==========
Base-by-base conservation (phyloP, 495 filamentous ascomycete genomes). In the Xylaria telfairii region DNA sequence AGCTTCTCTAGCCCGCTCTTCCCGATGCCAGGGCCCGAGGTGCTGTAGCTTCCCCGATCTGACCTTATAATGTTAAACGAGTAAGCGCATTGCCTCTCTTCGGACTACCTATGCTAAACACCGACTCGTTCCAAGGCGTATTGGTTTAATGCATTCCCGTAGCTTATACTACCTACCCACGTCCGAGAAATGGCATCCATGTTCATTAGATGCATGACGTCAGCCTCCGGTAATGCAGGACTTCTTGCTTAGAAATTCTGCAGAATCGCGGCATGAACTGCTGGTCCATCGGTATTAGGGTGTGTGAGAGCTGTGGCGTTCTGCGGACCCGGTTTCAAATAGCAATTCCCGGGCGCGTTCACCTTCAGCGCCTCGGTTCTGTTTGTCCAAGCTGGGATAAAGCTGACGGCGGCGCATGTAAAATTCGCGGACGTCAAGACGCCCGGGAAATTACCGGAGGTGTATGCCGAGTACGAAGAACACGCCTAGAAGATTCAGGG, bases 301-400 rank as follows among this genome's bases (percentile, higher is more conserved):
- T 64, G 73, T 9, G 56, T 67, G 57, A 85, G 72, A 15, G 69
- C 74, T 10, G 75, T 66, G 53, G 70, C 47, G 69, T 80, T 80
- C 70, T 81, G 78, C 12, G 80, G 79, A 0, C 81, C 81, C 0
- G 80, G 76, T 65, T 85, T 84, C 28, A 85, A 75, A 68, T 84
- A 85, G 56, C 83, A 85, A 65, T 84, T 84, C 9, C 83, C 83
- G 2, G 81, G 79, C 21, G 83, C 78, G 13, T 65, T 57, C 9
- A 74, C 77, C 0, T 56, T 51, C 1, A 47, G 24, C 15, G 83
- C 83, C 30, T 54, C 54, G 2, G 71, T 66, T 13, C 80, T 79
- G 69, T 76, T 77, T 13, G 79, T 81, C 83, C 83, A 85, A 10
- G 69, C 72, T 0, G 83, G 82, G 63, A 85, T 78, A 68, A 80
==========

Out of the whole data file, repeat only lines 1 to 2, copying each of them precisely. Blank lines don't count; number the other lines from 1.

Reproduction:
Base-by-base conservation (phyloP, 495 filamentous ascomycete genomes). In the Xylaria telfairii region DNA sequence AGCTTCTCTAGCCCGCTCTTCCCGATGCCAGGGCCCGAGGTGCTGTAGCTTCCCCGATCTGACCTTATAATGTTAAACGAGTAAGCGCATTGCCTCTCTTCGGACTACCTATGCTAAACACCGACTCGTTCCAAGGCGTATTGGTTTAATGCATTCCCGTAGCTTATACTACCTACCCACGTCCGAGAAATGGCATCCATGTTCATTAGATGCATGACGTCAGCCTCCGGTAATGCAGGACTTCTTGCTTAGAAATTCTGCAGAATCGCGGCATGAACTGCTGGTCCATCGGTATTAGGGTGTGTGAGAGCTGTGGCGTTCTGCGGACCCGGTTTCAAATAGCAATTCCCGGGCGCGTTCACCTTCAGCGCCTCGGTTCTGTTTGTCCAAGCTGGGATAAAGCTGACGGCGGCGCATGTAAAATTCGCGGACGTCAAGACGCCCGGGAAATTACCGGAGGTGTATGCCGAGTACGAAGAACACGCCTAGAAGATTCAGGG, bases 301-400 rank as follows among this genome's bases (percentile, higher is more conserved):
- T 64, G 73, T 9, G 56, T 67, G 57, A 85, G 72, A 15, G 69